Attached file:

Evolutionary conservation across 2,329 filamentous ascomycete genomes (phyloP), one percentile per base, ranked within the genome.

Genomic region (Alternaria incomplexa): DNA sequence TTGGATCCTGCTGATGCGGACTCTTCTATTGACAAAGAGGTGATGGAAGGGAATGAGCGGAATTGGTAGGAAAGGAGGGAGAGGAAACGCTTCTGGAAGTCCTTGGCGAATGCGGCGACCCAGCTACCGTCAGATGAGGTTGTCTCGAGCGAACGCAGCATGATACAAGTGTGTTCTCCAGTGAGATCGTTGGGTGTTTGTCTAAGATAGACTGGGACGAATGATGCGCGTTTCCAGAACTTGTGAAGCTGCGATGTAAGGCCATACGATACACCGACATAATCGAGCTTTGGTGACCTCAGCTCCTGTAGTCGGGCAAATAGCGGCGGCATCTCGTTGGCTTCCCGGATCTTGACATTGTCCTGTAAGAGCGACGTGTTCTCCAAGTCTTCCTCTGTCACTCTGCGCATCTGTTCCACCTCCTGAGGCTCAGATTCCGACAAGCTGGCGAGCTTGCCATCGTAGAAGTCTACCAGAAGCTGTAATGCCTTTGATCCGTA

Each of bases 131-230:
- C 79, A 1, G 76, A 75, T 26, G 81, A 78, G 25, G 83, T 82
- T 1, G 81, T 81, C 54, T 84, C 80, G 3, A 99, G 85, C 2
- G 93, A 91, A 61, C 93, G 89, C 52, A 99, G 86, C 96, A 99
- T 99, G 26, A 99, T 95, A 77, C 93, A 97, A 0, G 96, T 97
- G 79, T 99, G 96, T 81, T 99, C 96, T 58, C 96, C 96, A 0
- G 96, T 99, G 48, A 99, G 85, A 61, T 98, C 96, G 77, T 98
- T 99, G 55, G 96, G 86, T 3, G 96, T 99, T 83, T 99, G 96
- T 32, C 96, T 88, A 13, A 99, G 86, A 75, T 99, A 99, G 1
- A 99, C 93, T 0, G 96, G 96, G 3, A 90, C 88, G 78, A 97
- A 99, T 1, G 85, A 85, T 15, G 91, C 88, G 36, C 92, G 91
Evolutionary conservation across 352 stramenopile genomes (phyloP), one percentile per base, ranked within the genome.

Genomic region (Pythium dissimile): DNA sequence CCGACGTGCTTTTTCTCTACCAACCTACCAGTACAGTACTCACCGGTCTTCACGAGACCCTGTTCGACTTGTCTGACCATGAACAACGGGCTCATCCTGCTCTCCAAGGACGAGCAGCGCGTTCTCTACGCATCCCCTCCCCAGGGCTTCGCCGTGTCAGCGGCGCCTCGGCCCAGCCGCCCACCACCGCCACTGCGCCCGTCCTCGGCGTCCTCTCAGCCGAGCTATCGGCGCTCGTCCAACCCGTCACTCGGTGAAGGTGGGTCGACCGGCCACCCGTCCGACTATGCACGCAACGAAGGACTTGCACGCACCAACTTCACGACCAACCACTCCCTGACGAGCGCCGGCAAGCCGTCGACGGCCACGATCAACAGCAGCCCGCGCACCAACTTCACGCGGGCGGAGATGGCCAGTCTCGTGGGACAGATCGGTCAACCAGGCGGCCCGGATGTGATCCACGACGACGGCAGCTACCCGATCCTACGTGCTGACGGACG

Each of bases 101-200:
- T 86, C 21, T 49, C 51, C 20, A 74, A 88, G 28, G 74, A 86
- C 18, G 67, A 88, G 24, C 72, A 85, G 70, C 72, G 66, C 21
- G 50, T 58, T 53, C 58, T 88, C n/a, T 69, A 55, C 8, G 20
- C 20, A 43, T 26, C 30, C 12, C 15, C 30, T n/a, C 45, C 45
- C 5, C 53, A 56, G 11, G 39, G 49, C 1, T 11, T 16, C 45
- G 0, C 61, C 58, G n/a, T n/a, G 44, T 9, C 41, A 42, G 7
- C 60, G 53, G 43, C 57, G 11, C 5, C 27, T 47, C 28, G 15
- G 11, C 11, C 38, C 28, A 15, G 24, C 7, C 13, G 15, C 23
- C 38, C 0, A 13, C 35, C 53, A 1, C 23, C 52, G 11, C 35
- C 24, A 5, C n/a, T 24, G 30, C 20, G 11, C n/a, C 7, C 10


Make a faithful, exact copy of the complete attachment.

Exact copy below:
Evolutionary conservation across 2,329 filamentous ascomycete genomes (phyloP), one percentile per base, ranked within the genome.

Genomic region (Alternaria incomplexa): DNA sequence TTGGATCCTGCTGATGCGGACTCTTCTATTGACAAAGAGGTGATGGAAGGGAATGAGCGGAATTGGTAGGAAAGGAGGGAGAGGAAACGCTTCTGGAAGTCCTTGGCGAATGCGGCGACCCAGCTACCGTCAGATGAGGTTGTCTCGAGCGAACGCAGCATGATACAAGTGTGTTCTCCAGTGAGATCGTTGGGTGTTTGTCTAAGATAGACTGGGACGAATGATGCGCGTTTCCAGAACTTGTGAAGCTGCGATGTAAGGCCATACGATACACCGACATAATCGAGCTTTGGTGACCTCAGCTCCTGTAGTCGGGCAAATAGCGGCGGCATCTCGTTGGCTTCCCGGATCTTGACATTGTCCTGTAAGAGCGACGTGTTCTCCAAGTCTTCCTCTGTCACTCTGCGCATCTGTTCCACCTCCTGAGGCTCAGATTCCGACAAGCTGGCGAGCTTGCCATCGTAGAAGTCTACCAGAAGCTGTAATGCCTTTGATCCGTA

Each of bases 131-230:
- C 79, A 1, G 76, A 75, T 26, G 81, A 78, G 25, G 83, T 82
- T 1, G 81, T 81, C 54, T 84, C 80, G 3, A 99, G 85, C 2
- G 93, A 91, A 61, C 93, G 89, C 52, A 99, G 86, C 96, A 99
- T 99, G 26, A 99, T 95, A 77, C 93, A 97, A 0, G 96, T 97
- G 79, T 99, G 96, T 81, T 99, C 96, T 58, C 96, C 96, A 0
- G 96, T 99, G 48, A 99, G 85, A 61, T 98, C 96, G 77, T 98
- T 99, G 55, G 96, G 86, T 3, G 96, T 99, T 83, T 99, G 96
- T 32, C 96, T 88, A 13, A 99, G 86, A 75, T 99, A 99, G 1
- A 99, C 93, T 0, G 96, G 96, G 3, A 90, C 88, G 78, A 97
- A 99, T 1, G 85, A 85, T 15, G 91, C 88, G 36, C 92, G 91
Evolutionary conservation across 352 stramenopile genomes (phyloP), one percentile per base, ranked within the genome.

Genomic region (Pythium dissimile): DNA sequence CCGACGTGCTTTTTCTCTACCAACCTACCAGTACAGTACTCACCGGTCTTCACGAGACCCTGTTCGACTTGTCTGACCATGAACAACGGGCTCATCCTGCTCTCCAAGGACGAGCAGCGCGTTCTCTACGCATCCCCTCCCCAGGGCTTCGCCGTGTCAGCGGCGCCTCGGCCCAGCCGCCCACCACCGCCACTGCGCCCGTCCTCGGCGTCCTCTCAGCCGAGCTATCGGCGCTCGTCCAACCCGTCACTCGGTGAAGGTGGGTCGACCGGCCACCCGTCCGACTATGCACGCAACGAAGGACTTGCACGCACCAACTTCACGACCAACCACTCCCTGACGAGCGCCGGCAAGCCGTCGACGGCCACGATCAACAGCAGCCCGCGCACCAACTTCACGCGGGCGGAGATGGCCAGTCTCGTGGGACAGATCGGTCAACCAGGCGGCCCGGATGTGATCCACGACGACGGCAGCTACCCGATCCTACGTGCTGACGGACG

Each of bases 101-200:
- T 86, C 21, T 49, C 51, C 20, A 74, A 88, G 28, G 74, A 86
- C 18, G 67, A 88, G 24, C 72, A 85, G 70, C 72, G 66, C 21
- G 50, T 58, T 53, C 58, T 88, C n/a, T 69, A 55, C 8, G 20
- C 20, A 43, T 26, C 30, C 12, C 15, C 30, T n/a, C 45, C 45
- C 5, C 53, A 56, G 11, G 39, G 49, C 1, T 11, T 16, C 45
- G 0, C 61, C 58, G n/a, T n/a, G 44, T 9, C 41, A 42, G 7
- C 60, G 53, G 43, C 57, G 11, C 5, C 27, T 47, C 28, G 15
- G 11, C 11, C 38, C 28, A 15, G 24, C 7, C 13, G 15, C 23
- C 38, C 0, A 13, C 35, C 53, A 1, C 23, C 52, G 11, C 35
- C 24, A 5, C n/a, T 24, G 30, C 20, G 11, C n/a, C 7, C 10